- Top of page
Unfocused extracorporeal shock waves (UESW) have been shown to have an anabolic effect on bone mass. Therefore we investigated the effects of UESW on bone in osteoporotic rats with and without anti-resorptive treatment. Twenty-week-old rats were ovariectomized (n = 27). One group was treated with saline and another group with Alendronate (ALN) 2.4 µg/kg, 3×/week. UESW were applied 2 weeks after ovariectomy. Thousand UESW were applied to one hind leg, the contra-lateral hind leg was not treated and served as control. With the use of in vivo micro-CT scanning it was shown that in saline treated rats trabecular bone volume fraction (BV/TV) was higher at 2 weeks follow-up in UESW treated legs compared to control legs. However, at 4 and 10 weeks no difference was found. In ALN treated animals UESW led to a pronounced anabolic response resulting in an increase in BV/TV at all time-points. Furthermore, UESW resulted in increased cortical volume (CtV), higher trabecular connectivity and, more plate-like and thicker trabeculae. Biomechanical testing showed that UESW lead to a higher maximum force before failure and higher stiffness in all treatment groups. With histology abundant areas of intramembranous bone formation along the periosteal cortex and within the bone marrow were observed. In conclusion this study shows promising results for the use of UESW in the treatment of osteoporosis, especially when this treatment is combined with an anti-resorptive treatment. © 2012 Orthopaedic Research Society. Published by Wiley Periodicals, Inc. J Orthop Res 31: 768–775, 2013
Osteoporosis is a disease characterized by low bone mass and a deterioration of bone micro-architecture leading to an increased fracture risk. Today's standard treatment aims at reduction of further bone loss using anti-resorptive therapy.1 However, increasing bone mass by anabolic treatment might be more optimal for reducing fracture risk. To date anabolic treatment is limited to the use of recombinant parathyroid hormone or its analog. This treatment requires daily subcutaneous administration, accompanies potential dangerous side effects like hypocalcaemia, and is expensive. Therefore this therapy is limited to patients that do not respond to or have contraindications for bisphosphonates.1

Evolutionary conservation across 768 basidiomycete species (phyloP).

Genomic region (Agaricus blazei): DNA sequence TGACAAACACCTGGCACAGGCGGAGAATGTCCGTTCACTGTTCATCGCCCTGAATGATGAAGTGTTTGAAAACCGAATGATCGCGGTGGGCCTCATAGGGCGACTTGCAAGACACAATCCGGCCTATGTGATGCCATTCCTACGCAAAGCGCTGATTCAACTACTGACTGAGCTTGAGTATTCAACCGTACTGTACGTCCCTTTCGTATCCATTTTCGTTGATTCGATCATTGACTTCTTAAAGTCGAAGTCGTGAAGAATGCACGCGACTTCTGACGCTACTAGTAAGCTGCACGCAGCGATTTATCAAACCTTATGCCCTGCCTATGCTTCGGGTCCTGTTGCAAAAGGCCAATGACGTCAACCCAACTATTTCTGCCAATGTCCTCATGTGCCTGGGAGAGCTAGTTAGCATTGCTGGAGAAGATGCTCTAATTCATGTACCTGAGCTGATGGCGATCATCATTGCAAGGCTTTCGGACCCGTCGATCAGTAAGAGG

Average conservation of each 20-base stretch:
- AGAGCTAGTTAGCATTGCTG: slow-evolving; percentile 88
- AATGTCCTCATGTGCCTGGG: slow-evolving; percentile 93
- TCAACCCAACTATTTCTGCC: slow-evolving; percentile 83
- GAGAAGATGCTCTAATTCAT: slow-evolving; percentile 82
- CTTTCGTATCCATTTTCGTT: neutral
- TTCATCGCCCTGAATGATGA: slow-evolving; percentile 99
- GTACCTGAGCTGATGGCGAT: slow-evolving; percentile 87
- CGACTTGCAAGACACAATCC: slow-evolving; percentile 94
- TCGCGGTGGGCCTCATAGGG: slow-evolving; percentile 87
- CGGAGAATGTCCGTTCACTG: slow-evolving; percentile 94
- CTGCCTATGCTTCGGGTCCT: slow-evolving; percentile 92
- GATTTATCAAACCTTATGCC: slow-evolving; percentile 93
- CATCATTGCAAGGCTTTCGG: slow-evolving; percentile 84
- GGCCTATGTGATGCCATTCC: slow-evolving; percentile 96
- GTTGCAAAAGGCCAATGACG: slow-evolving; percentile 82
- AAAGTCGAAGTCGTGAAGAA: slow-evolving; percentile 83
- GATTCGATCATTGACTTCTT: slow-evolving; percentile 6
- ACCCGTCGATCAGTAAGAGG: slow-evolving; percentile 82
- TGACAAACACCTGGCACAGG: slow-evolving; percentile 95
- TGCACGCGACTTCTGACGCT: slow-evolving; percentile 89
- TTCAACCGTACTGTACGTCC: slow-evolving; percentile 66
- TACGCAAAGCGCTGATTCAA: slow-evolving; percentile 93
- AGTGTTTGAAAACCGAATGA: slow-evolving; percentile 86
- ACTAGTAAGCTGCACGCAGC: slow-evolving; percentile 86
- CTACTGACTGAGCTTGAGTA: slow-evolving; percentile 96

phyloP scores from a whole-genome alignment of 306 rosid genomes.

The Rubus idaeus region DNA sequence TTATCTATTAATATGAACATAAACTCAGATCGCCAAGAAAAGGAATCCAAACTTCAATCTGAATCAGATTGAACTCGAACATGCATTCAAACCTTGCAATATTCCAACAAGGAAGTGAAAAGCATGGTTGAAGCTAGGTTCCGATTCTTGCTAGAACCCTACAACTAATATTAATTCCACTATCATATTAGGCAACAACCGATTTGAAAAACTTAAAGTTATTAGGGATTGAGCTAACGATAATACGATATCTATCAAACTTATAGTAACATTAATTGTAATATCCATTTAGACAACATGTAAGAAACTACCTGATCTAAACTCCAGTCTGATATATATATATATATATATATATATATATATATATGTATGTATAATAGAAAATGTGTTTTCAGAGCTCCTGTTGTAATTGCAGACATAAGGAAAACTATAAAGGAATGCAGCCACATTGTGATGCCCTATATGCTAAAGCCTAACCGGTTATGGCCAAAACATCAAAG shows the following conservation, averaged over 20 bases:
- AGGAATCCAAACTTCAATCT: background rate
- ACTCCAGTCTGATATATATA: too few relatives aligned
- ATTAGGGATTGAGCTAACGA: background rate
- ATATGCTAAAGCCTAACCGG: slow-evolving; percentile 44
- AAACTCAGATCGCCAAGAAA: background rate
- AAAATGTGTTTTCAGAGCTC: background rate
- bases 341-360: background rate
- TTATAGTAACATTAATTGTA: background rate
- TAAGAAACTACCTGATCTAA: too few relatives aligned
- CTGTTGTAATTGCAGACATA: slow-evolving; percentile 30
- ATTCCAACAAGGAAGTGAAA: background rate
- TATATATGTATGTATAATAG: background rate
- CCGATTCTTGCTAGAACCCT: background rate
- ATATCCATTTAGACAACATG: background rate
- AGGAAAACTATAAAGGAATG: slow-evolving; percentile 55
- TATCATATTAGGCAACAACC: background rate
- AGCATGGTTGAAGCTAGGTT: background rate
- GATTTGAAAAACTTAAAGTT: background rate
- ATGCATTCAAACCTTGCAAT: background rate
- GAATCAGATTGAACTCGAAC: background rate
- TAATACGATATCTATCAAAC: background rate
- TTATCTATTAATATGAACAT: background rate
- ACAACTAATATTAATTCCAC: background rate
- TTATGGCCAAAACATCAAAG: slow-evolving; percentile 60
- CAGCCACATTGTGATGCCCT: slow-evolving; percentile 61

As an alternative to pharmacologic treatment biophysical stimuli have been suggested, but mechanical vibration, pulsed electromagnetic fields and ultrasound have so far not been proven to be beneficial in osteoporosis.2–5 Previously we showed that unfocused extracorporeal shock waves (UESW) with an energy flux density (EFD) of 0.3 mJ/mm2 can also induce anabolic effects in healthy rat bone.6 Pronounced increased bone formation was observed in the cortical bone and the bone marrow 7 days after UESW were applied to the hind leg of healthy male rats. This resulted in increased trabecular and cortical bone mass and improved biomechanical properties. Furthermore, we have shown that UESW can beneficially affect bone micro-architecture in a rat osteoporosis model.7 These experiments were however done with a lower EFD (0.16 mJ/mm2) and we did not find an anabolic bone response.
So far, most research included focused extracorporeal shock waves. These shock waves are used in a variety of musculoskeletal disorders like non-unions and delayed unions, diaphyseal fractures, stress fractures, osteonecrosis of the femoral head, Achilles tendinopathy, and fasciitis plantaris.8–12 Shock waves are acoustical pulses with a high amplitude (±100 bar) and a short rise time (≤10 ns) in the frequency spectrum between 16 Hz and 12 MHz.13 In focused shock wave therapy the waves converge in a focal point. In contrast, unfocused shock waves are produced as a parallel bundle, enabling a homogenous treatment of larger regions.
In experimental studies examining the effects of focused shock waves on bone it has been shown that a single treatment led to an increased differentiation of bone marrow stem cells towards osteoprogenitor cells.14, 15 Furthermore, it has been shown that several growth factors that are important for bone regeneration, including VEGF, TGF-beta 1, and several BMPs, are upregulated after extracorporeal shock wave treatment.14, 16–18